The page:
How Carl Crawford Bashing Boston's Media Impacts Future Free-Agent Interest

Ely SussmanCorrespondent IMarch 8, 2013

Carl Crawford was relieved to leave the Boston Red Sox.
Carl Crawford was relieved to leave the Boston Red Sox.Rob Tringali/Getty Images

MLB outfielder Carl Crawford made critical comments about the Boston media in a recent interview with CBS Sports' Danny Knobler.

Might future free agents heed his warning and avoid signing with the team?

The 31-year-old, now a member of the Los Angeles Dodgers, said that those who cover the Red Sox beat "love it when you're miserable." There's hyperbole in this quote, but New England news outlets certainly have a reputation for making life difficult for underachievers.

Hall of Famer Jim Rice was known for his resentment of the reporters. Amid one of his weakest seasons in 1987, Steve Fainaru of the Hartford Courant went too far with his questioning. Their conversation deteriorated into an altercation (via, and Fainaru left with a ripped shirt.

Fast forward a couple decades to July 2008, Manny Ramirez's final days in a Red Sox uniform. The superstar scratched himself from the lineup due to "a sore right knee." The next morning, he became the most talked-about athlete in America when Dan Shaughnessy of The Boston Globe insisted that his symptoms weren't real.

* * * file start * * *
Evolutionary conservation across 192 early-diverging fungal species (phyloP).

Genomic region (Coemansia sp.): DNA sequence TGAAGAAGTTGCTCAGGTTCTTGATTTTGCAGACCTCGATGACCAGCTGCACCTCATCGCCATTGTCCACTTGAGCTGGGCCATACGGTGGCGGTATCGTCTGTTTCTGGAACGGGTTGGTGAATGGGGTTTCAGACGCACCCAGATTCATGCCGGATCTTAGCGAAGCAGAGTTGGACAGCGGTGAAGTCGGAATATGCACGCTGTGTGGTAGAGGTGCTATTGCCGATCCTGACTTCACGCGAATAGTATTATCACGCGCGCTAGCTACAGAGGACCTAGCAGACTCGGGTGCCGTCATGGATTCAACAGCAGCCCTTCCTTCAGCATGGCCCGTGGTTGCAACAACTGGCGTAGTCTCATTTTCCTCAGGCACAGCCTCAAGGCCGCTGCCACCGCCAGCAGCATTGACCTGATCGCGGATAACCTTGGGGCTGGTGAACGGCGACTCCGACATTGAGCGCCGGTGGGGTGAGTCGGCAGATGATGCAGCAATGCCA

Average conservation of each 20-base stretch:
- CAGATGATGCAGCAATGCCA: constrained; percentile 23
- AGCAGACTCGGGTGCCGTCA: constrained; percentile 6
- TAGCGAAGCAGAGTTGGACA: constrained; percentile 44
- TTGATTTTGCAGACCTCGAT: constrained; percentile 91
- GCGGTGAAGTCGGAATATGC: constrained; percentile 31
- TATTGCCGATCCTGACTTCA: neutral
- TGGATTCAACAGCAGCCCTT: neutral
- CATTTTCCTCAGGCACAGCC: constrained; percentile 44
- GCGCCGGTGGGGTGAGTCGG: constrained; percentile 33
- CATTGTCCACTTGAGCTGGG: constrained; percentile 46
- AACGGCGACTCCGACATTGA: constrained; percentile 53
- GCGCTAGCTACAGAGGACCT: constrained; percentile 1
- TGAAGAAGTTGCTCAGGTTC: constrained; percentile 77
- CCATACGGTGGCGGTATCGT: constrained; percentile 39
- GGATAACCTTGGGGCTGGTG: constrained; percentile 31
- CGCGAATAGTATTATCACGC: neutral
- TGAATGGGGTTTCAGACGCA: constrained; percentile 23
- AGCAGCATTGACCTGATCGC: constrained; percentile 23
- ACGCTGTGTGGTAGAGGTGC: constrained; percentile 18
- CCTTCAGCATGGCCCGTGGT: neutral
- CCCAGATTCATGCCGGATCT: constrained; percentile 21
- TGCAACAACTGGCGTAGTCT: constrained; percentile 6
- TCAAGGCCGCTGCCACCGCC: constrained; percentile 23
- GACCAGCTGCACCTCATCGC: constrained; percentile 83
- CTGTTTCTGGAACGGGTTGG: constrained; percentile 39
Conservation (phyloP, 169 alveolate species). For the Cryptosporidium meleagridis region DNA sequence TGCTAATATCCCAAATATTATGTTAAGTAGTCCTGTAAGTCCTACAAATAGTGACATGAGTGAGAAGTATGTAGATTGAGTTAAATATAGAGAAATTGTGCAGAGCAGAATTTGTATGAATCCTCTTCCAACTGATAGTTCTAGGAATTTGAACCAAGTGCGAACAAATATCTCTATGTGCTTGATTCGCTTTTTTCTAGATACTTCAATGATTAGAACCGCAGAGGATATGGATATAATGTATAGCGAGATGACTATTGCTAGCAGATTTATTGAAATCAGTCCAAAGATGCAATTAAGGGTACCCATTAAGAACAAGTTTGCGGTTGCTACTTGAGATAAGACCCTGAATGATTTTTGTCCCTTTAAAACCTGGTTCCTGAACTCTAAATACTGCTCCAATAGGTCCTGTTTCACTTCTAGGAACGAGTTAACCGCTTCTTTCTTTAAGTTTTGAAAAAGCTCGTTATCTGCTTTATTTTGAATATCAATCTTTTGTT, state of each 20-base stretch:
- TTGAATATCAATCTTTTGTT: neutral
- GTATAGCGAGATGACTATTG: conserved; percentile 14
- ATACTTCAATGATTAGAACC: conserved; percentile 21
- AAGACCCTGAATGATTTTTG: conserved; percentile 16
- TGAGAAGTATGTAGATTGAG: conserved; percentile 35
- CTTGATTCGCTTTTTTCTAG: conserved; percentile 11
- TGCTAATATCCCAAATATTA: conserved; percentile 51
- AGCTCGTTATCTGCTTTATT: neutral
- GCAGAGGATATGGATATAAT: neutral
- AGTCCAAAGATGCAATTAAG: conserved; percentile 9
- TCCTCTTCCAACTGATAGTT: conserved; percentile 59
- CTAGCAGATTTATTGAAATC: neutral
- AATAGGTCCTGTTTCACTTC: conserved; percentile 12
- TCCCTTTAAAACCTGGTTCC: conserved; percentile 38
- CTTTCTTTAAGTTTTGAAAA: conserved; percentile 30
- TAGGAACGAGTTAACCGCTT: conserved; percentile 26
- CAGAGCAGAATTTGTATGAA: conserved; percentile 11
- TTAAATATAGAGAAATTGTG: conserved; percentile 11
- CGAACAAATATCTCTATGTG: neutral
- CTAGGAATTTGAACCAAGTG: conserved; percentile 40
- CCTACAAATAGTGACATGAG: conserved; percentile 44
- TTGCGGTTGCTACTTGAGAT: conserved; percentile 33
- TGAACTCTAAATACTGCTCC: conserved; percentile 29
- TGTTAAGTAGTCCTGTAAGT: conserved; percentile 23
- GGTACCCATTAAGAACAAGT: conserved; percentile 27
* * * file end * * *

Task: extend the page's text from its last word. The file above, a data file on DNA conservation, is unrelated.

Crawford made himself an easy target by agreeing to a seven-year, $142 million contract after the 2010 season. Expectations were high and he wilted under the pressure:

I took so much of a beating in Boston, I don't think anything could bother me anymore. They can say what they want—that I'm the worst free agent ever—and it won't get to me. But it bothered me the whole time there.

He lacked "that free-spirit feel" from the early years of his career, and the stats reflected that. Crawford batted just .137 through his first dozen games in 2011. Despite an eventual uptick in performance, his .260/.292/.419 triple-slash line with the club prior to being traded this past August was wholly disappointing.

Ultimately, Crawford's nightmarish experience simply reinforces the perception that we already had. Major league veterans who elect to take their talents to Beantown—or similarly, Chicago and New York—understand they will receive verbal thrashings if their production wanes.

Of course, free agents don't envision themselves slumping or suffering from serious injuries and becoming the focus of writers' malice.

They fearlessly pursue opportunities that guarantee high salaries and optimal playing time. That's how the Red Sox wooed Stephen Drew, Jonny Gomes and Shane Victorino several months ago.

So as long as the organization has a lucrative television deal and passionate fanbase, it will be an attractive destination.


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